When robot butlers earn their rightful place in Consumer Reports, I'll let that august publication determine whether the product under scrutiny is an "it" or a "him." At this point in the history of humankind, however, there's little cause for speculation as to what is or is not an animate object.
Surely, proclamations like "It's alive!" — as opposed to "He's alive!" — have muddied the waters since at least 1931. And speakers of various languages assign gender designations to nouns, producing results like "das Mädchen" — Mädchen is German for "girl" but the definite article "das" signifies a gender-neutral, i.e. "neuter," noun, with its intimation of inanimation (let's not even get INTO the German insistence on capitalizing common nouns). But in 2011 America, there's no doubt as to what is an "it" and what is a "him" or "her."
And yet you frequently come across sentences like this: "As the Houston show was being announced, another [Norton] Simon show was at the Princeton University Art Museum, complete with a catalog whose cover featured Van Gogh's portrait of his mother." Why, pray tell, must we refer to the cover of the catalog with the word "whose?" I'll tell you why: The writer of this article felt it was just too awkward to say, "complete with a catalog the cover of which featured Van Gogh's portrait of his mother." There, I said it — "the cover of which"; was that so terrible? Did you realize when I said "the cover of which" that I was referring to the cover of the catalog? Yes, you did. Is it necessary to confer a beating heart upon the cover of the catalog? No, it isn't.
To the credit of writers who go with "whose" under such circumstances, there are instances in which the "of which" construction is unduly awkward. That's when you put on your thinking cap and reword the sentence (or even split it into two sentences). Just as there's more than one way to skin a cat (ew), there's more than one way to present an idea on the page.
I, for one, prefer to chance a moment of awkwardness than risk that the reader stops reading altogether, responding, however subconsciously, to a fundamental failure of logic. I can't read a sentence with this use of "whose" in it without a pang of cognitive dissonance; that little voice in my head says, "The cover of a catalog is a thing, not a person," and then I start thinking about that instead of what the writer is trying to convey.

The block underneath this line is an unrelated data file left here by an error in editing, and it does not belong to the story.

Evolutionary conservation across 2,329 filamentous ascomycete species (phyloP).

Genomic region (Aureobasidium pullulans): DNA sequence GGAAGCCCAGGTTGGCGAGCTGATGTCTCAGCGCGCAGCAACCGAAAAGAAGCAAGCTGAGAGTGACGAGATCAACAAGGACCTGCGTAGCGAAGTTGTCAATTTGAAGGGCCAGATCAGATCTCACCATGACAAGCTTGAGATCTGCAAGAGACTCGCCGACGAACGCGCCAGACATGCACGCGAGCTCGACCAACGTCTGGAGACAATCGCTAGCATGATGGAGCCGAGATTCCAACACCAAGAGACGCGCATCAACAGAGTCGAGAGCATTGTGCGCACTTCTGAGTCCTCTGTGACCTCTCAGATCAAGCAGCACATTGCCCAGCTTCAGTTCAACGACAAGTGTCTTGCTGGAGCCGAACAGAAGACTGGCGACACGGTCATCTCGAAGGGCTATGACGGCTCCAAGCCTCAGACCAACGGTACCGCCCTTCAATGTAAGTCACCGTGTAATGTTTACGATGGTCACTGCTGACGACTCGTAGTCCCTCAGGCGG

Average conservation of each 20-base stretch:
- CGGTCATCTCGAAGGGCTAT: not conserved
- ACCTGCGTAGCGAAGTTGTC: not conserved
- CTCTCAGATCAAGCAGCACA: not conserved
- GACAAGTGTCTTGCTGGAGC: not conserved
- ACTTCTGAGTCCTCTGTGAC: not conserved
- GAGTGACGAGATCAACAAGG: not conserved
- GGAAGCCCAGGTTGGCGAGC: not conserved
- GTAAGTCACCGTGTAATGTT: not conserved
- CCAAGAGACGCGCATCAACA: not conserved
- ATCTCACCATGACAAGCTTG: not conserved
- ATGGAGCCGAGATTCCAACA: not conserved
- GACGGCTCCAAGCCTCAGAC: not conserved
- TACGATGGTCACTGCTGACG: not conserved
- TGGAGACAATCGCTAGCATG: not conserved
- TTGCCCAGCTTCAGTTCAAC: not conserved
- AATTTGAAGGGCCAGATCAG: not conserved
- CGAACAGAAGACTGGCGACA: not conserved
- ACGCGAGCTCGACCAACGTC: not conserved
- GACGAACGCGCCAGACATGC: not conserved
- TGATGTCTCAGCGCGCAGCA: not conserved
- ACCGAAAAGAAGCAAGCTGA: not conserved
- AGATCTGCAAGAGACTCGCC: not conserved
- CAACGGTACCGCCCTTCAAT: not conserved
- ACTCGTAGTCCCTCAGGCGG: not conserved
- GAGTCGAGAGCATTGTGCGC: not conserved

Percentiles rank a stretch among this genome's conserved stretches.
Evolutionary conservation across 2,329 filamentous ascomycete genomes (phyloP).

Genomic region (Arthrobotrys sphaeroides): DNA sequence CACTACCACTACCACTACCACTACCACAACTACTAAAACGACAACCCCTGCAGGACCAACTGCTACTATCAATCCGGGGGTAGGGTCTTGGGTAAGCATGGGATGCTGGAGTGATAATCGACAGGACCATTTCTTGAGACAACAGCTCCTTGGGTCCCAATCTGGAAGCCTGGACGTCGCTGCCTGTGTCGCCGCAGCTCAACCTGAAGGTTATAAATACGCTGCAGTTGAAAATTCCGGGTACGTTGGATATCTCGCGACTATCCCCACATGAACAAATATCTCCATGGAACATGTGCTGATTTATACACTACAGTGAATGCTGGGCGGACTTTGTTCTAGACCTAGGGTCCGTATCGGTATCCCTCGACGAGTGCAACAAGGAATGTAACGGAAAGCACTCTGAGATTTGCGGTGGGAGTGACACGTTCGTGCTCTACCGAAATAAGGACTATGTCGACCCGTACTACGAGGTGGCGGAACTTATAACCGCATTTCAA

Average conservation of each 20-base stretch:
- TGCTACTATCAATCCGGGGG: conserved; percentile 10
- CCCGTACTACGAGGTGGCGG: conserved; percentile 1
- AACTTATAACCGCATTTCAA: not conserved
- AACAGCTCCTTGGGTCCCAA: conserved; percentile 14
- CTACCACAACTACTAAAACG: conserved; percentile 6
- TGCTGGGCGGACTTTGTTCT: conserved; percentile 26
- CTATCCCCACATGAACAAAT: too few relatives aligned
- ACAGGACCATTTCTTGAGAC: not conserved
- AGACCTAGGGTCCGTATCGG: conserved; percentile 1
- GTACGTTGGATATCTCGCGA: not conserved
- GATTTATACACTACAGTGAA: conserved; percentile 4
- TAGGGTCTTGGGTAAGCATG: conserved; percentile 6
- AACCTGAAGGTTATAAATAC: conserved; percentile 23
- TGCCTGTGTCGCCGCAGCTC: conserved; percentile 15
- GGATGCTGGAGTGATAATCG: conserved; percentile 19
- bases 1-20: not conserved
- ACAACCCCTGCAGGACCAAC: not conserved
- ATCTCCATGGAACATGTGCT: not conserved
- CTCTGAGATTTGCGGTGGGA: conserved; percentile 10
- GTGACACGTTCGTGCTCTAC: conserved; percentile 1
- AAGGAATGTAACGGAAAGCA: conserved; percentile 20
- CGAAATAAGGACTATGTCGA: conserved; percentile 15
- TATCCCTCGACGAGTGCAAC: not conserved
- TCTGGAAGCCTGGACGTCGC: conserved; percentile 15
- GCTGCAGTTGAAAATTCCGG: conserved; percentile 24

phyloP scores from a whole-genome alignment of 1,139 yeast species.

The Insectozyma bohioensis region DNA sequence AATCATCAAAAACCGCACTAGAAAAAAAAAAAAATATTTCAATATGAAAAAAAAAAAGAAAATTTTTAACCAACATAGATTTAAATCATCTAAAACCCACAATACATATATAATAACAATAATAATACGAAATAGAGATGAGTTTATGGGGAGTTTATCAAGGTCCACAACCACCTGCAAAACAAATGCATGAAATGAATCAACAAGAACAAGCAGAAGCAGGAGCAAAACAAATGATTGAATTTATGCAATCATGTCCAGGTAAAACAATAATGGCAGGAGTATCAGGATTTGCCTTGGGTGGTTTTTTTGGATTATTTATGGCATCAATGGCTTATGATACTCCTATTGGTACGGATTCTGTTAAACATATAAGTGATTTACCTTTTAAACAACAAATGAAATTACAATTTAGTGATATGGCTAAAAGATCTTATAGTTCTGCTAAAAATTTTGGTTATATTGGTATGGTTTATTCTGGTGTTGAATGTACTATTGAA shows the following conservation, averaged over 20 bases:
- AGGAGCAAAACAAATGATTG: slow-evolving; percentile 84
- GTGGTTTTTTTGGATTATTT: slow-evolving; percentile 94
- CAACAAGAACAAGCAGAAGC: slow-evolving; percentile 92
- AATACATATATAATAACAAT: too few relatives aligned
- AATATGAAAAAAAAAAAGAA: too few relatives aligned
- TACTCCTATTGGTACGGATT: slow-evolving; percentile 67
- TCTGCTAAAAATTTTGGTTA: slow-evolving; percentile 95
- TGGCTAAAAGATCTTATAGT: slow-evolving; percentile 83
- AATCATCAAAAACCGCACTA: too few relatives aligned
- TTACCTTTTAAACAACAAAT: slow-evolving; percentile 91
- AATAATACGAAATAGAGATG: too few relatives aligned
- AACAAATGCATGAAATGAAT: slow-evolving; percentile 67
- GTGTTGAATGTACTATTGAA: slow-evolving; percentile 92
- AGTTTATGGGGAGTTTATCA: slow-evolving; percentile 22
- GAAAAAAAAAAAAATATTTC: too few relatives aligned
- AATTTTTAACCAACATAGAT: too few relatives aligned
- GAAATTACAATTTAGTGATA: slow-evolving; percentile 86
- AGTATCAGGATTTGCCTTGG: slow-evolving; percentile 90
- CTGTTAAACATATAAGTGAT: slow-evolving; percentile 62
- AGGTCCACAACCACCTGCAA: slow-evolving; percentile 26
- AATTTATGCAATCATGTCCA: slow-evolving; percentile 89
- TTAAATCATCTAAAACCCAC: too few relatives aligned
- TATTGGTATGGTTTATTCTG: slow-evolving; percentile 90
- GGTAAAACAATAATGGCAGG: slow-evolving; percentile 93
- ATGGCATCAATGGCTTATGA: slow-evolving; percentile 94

Furthermore, "animate" vs. "inanimate" is about as black-and-white a distinction as you'll find when parsing questions of language. Thus the use of "whose" when referring to the possession of a sentient being can be enjoyed without hesitation. Even when we're talking about personal property — I should probably just cite cats and dogs here, but the Three-Fifths Compromise, recently not read aloud on the House floor, comes to mind — it's crystal clear that the subject of the possessive is a so-called "animate antecedent." There's no need to do the grammatical math, no need to convert "you and I" into "we" or "you and me" into "us"; the only calculation is "living or not." Shouldn't we just enjoy the certainty either way?
(And while I'm up here on my high horse, I often come across instances in which the living are robbed of their humanity by careless scribes. This is more common in poor marketing copy and clumsy business correspondence than, say, a Los Angeles Times story comparing famous local art collectors, but it's still all too common. Men and women [and, for that matter, cats and dogs] should be referred to as "who" not "that." For instance, you wouldn't say, "The copywriter that injured herself trying to dismount from her high horse was named Julia Rubiner"; you'd say, "The copywriter who injured herself trying to dismount from her high horse was named Julia Rubiner." You might be forgiven for getting this wrong if you were in, oh, I dunno, elementary school, but even then, your teacher should correct you.)
For all its riches, English lacks a "whose" for inanimate objects. Perhaps it's time we invented one. Please leave your submissions in the comments below.